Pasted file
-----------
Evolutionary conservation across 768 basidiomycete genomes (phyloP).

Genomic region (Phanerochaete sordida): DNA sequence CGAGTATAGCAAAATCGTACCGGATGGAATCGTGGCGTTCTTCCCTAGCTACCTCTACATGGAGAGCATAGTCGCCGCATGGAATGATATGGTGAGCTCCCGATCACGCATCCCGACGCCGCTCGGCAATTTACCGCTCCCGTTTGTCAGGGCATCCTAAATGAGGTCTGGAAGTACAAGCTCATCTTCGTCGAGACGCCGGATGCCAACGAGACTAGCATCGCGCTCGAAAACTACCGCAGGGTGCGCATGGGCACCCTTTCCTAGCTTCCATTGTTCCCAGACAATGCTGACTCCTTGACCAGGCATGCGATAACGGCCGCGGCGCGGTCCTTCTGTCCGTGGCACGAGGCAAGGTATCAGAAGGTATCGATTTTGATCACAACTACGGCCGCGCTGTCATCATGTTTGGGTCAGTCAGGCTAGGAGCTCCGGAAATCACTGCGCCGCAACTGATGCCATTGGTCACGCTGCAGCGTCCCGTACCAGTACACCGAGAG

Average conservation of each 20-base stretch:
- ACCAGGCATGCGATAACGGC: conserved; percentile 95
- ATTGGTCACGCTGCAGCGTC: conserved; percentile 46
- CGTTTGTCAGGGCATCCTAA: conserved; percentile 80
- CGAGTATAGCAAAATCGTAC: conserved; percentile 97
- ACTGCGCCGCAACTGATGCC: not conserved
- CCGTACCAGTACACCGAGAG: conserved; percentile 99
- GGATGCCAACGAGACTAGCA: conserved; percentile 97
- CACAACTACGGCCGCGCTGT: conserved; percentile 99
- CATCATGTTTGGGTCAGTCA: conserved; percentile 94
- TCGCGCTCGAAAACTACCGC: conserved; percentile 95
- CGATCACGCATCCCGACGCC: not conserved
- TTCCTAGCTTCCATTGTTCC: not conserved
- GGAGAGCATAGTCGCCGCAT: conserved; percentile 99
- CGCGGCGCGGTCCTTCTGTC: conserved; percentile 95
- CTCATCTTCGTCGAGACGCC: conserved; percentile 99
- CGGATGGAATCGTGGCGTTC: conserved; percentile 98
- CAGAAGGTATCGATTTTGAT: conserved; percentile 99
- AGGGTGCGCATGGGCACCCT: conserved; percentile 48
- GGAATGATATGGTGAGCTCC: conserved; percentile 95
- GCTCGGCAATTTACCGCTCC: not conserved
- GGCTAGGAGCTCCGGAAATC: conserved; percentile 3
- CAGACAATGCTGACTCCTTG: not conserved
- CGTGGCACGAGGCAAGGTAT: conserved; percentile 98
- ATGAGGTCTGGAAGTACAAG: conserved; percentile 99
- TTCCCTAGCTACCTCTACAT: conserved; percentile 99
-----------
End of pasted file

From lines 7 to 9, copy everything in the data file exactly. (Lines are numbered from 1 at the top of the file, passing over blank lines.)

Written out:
- CGAGTATAGCAAAATCGTAC: conserved; percentile 97
- ACTGCGCCGCAACTGATGCC: not conserved
- CCGTACCAGTACACCGAGAG: conserved; percentile 99